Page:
Cricket South Africa announced on Tuesday that all charges against men’s team head coach Mark Boucher have been withdrawn, leading to the abandonment of a disciplinary hearing which was due to start on May 16.
The 45-year-old former Test wicketkeeper was facing charges of racism, laid by CSA, which could have resulted in his dismissal.
The controlling body admitted in a statement that there was “no basis to sustain any of the disciplinary charges”.
The allegations against Boucher followed Social Justice and Networking hearings last year into discrimination into cricket.
Boucher was accused by former teammate Paul Adams of leading a song with racially derogatory words during fines meetings after matches while they were playing.
Adams announced on Sunday that he was not prepared to testify at the hearing, stating his comments to the SJN ombudsman related to the overall culture of the team rather than any particular player.
CSA noted in its statement that Boucher had apologised to Adams and the apology had been accepted.
It was also alleged that Boucher had sidelined his black assistant coach Enoch Nkwe, leading to Nkwe’s resignation, but Nkwe was also unwilling to testify at the planned hearings.
A further charge was that Boucher had failed to deal effectively with a controversy over “taking the knee” in solidarity with the Black Lives Matter movement.
CSA said its lawyers had consulted with other potential witnesses and concluded that none of the three charges were sustainable.
The recent exoneration of director of cricket Graeme Smith, who like Boucher had been the subject of “tentative findings” by SJN ombudsman, Advocate Dumisa Ntsebeza, “fortified the conclusion that the charges against Mr Boucher would be dismissed.”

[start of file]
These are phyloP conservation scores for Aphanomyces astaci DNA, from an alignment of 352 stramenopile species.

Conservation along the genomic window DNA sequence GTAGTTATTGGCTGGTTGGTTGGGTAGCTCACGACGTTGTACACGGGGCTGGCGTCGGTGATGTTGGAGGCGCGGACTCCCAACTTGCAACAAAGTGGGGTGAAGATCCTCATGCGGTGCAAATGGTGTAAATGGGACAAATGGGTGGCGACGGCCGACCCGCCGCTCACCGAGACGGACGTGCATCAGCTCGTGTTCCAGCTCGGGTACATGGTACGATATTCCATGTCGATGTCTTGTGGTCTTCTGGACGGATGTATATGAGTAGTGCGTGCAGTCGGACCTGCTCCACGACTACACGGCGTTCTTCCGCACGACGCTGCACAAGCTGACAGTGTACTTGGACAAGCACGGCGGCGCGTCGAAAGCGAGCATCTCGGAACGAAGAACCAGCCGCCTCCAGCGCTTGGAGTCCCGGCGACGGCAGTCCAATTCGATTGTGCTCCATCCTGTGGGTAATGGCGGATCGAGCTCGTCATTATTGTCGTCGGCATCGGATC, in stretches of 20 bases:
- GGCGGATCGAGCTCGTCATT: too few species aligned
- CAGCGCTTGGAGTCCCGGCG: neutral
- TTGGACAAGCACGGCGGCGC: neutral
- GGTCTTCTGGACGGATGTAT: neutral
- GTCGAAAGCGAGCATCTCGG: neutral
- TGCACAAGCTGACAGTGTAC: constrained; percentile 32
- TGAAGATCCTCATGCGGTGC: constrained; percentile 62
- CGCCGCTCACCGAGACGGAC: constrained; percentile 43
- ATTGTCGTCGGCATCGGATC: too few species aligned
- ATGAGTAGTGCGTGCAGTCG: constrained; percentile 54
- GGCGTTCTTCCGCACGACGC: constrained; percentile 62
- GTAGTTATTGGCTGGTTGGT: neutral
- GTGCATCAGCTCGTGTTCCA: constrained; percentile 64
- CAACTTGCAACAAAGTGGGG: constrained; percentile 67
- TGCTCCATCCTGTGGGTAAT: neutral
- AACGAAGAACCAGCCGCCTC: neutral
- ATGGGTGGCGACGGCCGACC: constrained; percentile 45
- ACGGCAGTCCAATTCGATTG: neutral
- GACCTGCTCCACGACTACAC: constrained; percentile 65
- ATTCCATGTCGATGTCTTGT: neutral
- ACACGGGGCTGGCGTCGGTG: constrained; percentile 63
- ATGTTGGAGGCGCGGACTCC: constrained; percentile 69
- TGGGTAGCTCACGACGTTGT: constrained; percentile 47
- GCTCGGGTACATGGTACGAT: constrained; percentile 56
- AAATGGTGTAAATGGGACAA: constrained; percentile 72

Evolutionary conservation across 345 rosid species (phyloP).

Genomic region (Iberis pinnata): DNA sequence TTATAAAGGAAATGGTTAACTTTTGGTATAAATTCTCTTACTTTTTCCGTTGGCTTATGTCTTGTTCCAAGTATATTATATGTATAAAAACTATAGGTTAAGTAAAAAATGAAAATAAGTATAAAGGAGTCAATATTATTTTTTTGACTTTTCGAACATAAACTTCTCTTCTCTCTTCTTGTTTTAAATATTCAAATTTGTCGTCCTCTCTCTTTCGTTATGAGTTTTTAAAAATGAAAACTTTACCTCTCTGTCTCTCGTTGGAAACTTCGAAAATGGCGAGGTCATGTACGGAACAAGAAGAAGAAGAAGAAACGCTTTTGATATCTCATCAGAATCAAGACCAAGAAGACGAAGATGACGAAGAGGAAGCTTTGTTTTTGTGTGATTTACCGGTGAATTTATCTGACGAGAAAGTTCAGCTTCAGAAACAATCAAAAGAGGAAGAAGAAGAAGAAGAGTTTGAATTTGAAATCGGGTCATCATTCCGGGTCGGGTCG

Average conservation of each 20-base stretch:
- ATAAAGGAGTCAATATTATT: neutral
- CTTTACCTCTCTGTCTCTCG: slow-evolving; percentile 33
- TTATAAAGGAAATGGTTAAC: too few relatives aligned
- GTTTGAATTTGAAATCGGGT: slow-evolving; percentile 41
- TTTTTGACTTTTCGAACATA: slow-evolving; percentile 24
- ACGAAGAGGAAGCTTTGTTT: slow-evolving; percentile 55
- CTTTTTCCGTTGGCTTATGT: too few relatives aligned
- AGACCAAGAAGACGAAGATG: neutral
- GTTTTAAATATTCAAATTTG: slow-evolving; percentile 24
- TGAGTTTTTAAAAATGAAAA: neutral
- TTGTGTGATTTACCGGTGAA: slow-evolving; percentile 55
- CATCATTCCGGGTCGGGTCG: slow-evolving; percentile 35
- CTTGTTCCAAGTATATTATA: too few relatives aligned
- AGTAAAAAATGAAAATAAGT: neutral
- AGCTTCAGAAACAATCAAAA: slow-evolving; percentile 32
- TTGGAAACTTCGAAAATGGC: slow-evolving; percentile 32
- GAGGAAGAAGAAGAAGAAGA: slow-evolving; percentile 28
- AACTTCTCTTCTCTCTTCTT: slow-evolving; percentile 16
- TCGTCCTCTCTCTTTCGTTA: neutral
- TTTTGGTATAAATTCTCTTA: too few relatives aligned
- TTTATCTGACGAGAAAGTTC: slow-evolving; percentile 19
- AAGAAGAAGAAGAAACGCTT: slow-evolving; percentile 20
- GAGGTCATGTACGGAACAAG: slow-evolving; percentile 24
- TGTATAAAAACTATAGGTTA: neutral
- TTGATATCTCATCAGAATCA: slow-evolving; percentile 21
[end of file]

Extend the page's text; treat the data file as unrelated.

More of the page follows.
Board chairman Lawson Naidoo said CSA had been committed to treating issues raised at the SJN hearings “with utmost seriousness” with a view to ensuring fairness.
“The decision to withdraw the charges brings about finality on these issues for CSA and Mark and allows the focus to return to the cricket field.”
Boucher is contracted until the end of the 2023 Cricket World Cup.
CSA chief executive Pholetsi Moseki acknowledged that it had been a difficult time for Boucher.
“CSA regrets this. CSA is also appreciative of the fact that Mark has at all times conducted himself properly and professionally,” said Moseki.
Leading South African businessmen had assembled a high-powered legal team to defend Boucher.
The lawyers had made an official request for the disciplinary hearing before Advocate Terry Motau to be held in public.